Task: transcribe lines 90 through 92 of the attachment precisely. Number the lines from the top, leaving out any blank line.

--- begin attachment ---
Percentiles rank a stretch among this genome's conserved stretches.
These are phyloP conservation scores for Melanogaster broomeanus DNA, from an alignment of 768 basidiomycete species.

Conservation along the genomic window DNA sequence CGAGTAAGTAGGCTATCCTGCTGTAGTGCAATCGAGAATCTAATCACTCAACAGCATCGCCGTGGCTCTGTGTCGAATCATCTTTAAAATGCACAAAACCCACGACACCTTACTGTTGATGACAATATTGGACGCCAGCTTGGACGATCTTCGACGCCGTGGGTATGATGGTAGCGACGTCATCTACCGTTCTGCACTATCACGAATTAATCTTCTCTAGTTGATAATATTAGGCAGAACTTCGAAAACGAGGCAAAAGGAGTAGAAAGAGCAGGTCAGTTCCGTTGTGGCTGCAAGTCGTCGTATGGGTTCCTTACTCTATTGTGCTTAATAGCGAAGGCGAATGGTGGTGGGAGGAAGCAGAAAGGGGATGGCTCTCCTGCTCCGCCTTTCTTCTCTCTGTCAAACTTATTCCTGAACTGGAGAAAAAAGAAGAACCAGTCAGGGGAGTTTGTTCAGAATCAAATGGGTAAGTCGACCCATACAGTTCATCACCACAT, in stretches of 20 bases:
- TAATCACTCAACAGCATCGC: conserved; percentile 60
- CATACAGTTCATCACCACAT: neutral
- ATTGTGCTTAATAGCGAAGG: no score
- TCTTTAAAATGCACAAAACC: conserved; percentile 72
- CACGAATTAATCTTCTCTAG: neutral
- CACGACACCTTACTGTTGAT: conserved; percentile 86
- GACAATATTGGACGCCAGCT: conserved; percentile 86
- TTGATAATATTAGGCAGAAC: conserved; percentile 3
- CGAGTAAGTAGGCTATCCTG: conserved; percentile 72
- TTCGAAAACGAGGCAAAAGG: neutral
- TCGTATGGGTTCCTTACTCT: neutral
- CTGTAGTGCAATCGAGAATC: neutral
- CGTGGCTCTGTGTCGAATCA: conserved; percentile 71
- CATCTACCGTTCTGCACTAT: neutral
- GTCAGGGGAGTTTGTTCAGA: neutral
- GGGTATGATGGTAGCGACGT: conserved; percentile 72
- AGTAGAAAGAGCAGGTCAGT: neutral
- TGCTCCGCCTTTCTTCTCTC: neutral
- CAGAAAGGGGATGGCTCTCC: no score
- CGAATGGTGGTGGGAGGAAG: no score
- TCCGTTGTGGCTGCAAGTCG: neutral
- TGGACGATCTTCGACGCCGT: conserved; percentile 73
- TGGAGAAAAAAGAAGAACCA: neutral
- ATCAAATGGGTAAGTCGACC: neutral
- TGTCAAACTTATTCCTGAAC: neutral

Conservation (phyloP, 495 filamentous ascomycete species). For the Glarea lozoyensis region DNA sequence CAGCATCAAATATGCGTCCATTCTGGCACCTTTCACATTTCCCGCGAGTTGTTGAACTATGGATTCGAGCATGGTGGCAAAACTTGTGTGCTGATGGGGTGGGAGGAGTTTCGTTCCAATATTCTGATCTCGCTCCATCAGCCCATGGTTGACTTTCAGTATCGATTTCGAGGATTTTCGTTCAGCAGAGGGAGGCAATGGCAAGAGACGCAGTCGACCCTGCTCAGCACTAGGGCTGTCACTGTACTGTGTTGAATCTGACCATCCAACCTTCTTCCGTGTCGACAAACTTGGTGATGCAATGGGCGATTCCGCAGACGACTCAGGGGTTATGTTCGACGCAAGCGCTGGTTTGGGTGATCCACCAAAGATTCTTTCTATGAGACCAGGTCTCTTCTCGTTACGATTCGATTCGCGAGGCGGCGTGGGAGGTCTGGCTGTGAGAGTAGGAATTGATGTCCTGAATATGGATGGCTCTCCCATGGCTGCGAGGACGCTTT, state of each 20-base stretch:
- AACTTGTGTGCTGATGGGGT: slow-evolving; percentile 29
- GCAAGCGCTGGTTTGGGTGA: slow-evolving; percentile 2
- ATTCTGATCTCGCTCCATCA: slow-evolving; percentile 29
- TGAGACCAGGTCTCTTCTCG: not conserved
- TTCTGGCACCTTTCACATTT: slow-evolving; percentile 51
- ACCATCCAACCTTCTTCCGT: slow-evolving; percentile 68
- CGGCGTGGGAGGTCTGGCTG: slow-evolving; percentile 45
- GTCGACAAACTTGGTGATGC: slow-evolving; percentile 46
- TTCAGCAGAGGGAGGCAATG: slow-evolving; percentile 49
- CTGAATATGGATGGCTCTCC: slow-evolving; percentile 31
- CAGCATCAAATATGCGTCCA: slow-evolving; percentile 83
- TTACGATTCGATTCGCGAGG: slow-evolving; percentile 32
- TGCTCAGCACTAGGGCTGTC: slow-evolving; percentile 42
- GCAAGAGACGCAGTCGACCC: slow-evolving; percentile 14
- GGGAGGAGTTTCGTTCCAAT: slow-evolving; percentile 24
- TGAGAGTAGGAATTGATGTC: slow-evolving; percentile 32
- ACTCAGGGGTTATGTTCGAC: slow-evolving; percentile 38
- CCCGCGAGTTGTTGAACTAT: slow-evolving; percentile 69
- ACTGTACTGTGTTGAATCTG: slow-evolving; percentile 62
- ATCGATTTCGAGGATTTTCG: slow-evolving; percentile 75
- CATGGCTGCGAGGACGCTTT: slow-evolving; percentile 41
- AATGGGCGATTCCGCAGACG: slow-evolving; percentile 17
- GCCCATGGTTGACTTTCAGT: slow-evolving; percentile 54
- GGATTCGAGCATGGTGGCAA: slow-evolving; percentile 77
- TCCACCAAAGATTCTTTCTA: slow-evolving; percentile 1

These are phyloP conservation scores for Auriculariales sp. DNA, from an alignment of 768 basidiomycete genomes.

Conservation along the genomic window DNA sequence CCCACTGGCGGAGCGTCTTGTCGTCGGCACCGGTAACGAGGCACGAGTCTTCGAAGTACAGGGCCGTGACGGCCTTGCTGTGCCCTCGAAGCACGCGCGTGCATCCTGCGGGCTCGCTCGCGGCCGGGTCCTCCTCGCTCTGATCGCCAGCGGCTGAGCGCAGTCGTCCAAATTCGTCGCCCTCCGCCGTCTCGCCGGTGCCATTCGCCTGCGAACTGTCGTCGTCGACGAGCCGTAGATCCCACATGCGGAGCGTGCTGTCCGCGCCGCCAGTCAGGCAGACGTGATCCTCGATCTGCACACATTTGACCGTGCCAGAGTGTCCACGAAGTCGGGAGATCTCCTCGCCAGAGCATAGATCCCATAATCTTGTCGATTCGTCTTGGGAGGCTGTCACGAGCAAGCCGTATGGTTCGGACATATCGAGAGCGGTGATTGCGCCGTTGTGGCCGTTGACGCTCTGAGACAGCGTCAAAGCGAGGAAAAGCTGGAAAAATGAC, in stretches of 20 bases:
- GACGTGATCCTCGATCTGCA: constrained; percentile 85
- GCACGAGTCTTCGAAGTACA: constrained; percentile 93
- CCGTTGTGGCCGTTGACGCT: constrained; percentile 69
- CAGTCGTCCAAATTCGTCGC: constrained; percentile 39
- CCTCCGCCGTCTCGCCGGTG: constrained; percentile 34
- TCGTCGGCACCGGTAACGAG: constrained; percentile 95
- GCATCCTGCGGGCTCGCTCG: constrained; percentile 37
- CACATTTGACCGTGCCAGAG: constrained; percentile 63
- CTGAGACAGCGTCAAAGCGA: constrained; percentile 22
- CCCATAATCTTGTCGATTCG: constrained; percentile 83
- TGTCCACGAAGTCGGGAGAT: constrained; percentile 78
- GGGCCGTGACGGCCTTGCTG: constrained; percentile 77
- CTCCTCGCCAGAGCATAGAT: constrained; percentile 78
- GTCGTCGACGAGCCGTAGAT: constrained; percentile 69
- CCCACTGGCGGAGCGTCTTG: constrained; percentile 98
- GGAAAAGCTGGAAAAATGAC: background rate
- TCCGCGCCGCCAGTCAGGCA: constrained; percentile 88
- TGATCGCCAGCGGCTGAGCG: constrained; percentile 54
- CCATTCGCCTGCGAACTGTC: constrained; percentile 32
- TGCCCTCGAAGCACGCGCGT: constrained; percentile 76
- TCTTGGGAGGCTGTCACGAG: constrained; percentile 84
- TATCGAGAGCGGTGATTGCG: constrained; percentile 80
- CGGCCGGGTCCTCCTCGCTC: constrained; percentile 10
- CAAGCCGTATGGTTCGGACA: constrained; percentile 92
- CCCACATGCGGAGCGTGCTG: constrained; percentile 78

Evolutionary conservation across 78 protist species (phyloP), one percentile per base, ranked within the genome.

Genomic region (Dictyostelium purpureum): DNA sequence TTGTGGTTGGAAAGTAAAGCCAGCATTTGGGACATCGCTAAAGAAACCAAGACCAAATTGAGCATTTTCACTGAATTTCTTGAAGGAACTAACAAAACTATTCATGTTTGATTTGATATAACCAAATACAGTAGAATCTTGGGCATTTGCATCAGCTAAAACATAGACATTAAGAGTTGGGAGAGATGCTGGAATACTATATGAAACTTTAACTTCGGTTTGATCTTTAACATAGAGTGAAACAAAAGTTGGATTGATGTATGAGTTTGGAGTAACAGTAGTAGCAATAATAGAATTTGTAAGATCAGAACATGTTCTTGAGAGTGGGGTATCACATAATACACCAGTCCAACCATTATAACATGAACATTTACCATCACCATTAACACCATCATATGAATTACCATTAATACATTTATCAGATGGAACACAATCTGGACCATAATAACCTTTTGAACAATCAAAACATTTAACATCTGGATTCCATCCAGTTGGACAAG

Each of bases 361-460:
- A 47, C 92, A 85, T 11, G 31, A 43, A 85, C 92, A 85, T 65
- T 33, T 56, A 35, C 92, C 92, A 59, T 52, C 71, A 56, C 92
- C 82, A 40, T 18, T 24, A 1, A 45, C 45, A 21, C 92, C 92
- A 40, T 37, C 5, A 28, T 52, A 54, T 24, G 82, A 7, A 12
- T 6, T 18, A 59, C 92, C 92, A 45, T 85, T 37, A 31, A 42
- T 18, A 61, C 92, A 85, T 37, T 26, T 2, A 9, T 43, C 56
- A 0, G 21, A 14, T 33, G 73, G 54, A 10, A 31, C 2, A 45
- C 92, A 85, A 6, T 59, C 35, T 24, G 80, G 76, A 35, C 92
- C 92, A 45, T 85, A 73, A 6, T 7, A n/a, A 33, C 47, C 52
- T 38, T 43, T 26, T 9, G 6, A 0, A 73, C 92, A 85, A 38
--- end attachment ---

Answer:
- T 18, A 61, C 92, A 85, T 37, T 26, T 2, A 9, T 43, C 56
- A 0, G 21, A 14, T 33, G 73, G 54, A 10, A 31, C 2, A 45
- C 92, A 85, A 6, T 59, C 35, T 24, G 80, G 76, A 35, C 92